Haines residents looking to build their own homes could have the opportunity to go a little higher soon. At its last meeting, the Planning and Zoning Commission voted to change a number of building height restrictions in borough code.
Right now, there are few exceptions to the 30 ft. height restriction on buildings in Haines. Commissioner Brenda Josephson wanted to know why.
“I was trying to understand why we had a 30 ft. height restriction throughout all the zoning districts in the town site,” Josephson said. “And I wasn’t able to discover any explanation, any reason that we considered this, we came up with this for these reasons.”
Josephson referenced height restrictions in other communities in the state. She looked at Sitka, Cordova and Juneau. What she found was that the the most restrictive height in those communities is 35 ft. And, it’s common to have different rules based on zoning district.
She proposed increasing the limit. That would change things for everywhere except the Mud Bay and Lutak Rural Residential zones, and the General Use zone. Mud Bay and General Use have no height restrictions, and Lutak’s limit is already set to 35 ft.
“I’m proposing that we change to 35 ft. The argument might be ‘well why 35, why not higher in the different districts?’ I think that that’s a good starting point.”
Chair Rob Goldberg said the current height limit has been an issue for some members of the community.
“I don’t know who put this 30 ft. limit in or when it happened but it’s caused a lot of problems,” Goldberg said. “I mean we’ve got an abandoned building right there on main street because of that height limit resulted in a lawsuit and there the building is just standing there empty.”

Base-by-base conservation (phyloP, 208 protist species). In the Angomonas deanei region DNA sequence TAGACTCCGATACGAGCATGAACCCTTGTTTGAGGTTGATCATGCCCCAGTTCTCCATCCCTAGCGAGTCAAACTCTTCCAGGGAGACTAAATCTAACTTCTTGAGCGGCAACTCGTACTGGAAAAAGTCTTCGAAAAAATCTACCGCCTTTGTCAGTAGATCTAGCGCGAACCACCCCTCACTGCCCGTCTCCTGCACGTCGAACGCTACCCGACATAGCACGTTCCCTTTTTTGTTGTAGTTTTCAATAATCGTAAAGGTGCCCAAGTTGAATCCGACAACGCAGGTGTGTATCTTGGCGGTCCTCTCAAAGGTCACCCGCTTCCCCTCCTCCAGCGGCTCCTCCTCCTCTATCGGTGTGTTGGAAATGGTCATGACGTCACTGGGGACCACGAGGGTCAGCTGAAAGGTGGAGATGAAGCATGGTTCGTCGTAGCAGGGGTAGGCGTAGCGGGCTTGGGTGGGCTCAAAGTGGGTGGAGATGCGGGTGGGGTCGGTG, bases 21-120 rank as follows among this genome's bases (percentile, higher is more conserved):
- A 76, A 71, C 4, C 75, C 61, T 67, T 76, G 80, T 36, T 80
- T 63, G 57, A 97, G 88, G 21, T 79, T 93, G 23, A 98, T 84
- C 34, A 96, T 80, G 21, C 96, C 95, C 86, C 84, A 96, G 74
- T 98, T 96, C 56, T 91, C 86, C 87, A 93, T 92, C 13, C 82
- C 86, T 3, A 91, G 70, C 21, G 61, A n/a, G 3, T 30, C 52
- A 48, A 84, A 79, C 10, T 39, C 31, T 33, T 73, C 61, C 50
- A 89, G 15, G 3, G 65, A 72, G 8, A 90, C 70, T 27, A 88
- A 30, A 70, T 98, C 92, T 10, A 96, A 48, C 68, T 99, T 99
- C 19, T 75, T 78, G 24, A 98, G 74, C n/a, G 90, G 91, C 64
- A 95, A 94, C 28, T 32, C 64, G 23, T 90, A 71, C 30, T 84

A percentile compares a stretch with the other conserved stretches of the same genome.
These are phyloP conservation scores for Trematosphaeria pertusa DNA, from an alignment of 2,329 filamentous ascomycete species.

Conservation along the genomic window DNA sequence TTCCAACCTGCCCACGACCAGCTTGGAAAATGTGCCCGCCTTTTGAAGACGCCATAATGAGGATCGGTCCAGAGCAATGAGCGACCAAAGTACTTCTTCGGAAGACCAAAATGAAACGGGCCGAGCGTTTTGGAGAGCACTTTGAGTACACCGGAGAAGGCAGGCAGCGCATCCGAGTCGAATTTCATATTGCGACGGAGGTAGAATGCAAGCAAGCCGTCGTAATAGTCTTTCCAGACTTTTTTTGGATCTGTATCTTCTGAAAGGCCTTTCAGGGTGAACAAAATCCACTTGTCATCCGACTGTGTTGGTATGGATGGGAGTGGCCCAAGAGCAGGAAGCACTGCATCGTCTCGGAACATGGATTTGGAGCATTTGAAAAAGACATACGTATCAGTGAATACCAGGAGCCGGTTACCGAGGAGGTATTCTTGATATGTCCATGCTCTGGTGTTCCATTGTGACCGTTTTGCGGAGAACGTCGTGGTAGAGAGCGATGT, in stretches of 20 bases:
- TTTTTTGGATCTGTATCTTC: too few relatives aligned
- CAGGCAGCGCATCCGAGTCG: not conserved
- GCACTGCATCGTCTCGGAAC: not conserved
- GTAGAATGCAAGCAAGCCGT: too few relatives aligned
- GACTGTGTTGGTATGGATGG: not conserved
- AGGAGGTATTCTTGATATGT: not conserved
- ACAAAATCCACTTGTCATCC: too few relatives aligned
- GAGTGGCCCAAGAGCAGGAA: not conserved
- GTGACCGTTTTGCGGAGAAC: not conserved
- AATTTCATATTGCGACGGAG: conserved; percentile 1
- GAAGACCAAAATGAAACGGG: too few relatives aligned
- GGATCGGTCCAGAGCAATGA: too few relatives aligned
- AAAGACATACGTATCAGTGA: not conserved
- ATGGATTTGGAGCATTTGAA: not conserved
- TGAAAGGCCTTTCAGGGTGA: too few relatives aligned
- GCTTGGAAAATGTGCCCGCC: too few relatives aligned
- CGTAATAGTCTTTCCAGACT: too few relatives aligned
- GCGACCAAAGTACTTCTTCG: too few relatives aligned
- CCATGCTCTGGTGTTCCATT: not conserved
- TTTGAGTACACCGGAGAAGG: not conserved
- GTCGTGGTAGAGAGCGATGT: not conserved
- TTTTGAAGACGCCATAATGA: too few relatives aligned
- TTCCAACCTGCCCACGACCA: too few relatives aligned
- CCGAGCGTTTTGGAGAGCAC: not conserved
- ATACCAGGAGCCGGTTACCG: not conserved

He said he doesn’t object to Josephson’s proposal, but he did want to consider those people that have already had to deal with the current limits.
“I think that looking at changing the height limit in some of the zones like in the industrial zone,” Goldberg said. “I think it would be very easy for an industrial building to exceed 30 ft. I don’t have any problem with raising the limit there and maybe in some of the other zones. I have a little bit harder time thinking about changing it for residential just because of what we’ve made people go through to stay under that limit.”
Commissioner Donnie Turner questioned the need to change the restrictions. He said he’s never heard complaints about it not being high enough. In fact, he said it’s the opposite.
“All the negative I’ve heard, all the complaints I’ve ever heard is that the 30 ft. is too high,” Turner said.
Borough Planner Holly Smith said she was concerned about implementing an overall increase, when requests to build higher could be looked at individually.
“I think maybe the code we have now probably works okay and we can do this on a case-by-case basis where if we open it up to 35, it could be an issue because we don’t know what it’s going to do to viewsheds in certain areas of town,” said Smith.
But Josephson said the code as it is now does not work, because it does not allow people in residential buildings to apply for a conditional use permit if the builder wants to go higher than 30 ft. She suggested keeping it at 30 ft. for the single residential zone, but allowing residents to apply for a conditional use permit. That would allow the commission to look at requests on a case-by-case basis.
Commissioner Lee Heinmiller said that process would put a lot of scrutiny on proposals.
“The variance process, or conditional use, either one, is pretty restrictive as far as letting your neighbors come in and weigh in on the issue,” Heinmiller said.
The planners decided to break it down by zone, relaxing the height restrictions across the board, but to different degrees. The only zones that would stay at 30 ft. are the single residential, commercial and waterfront zones. But people building in those areas would be able to apply for a conditional use permit if they wanted a taller structure. The most dramatic change is raising the height restriction in light and heavy industrial zones from 30 to 50 feet.
The public will have a chance to weigh in on the proposal at a hearing in January.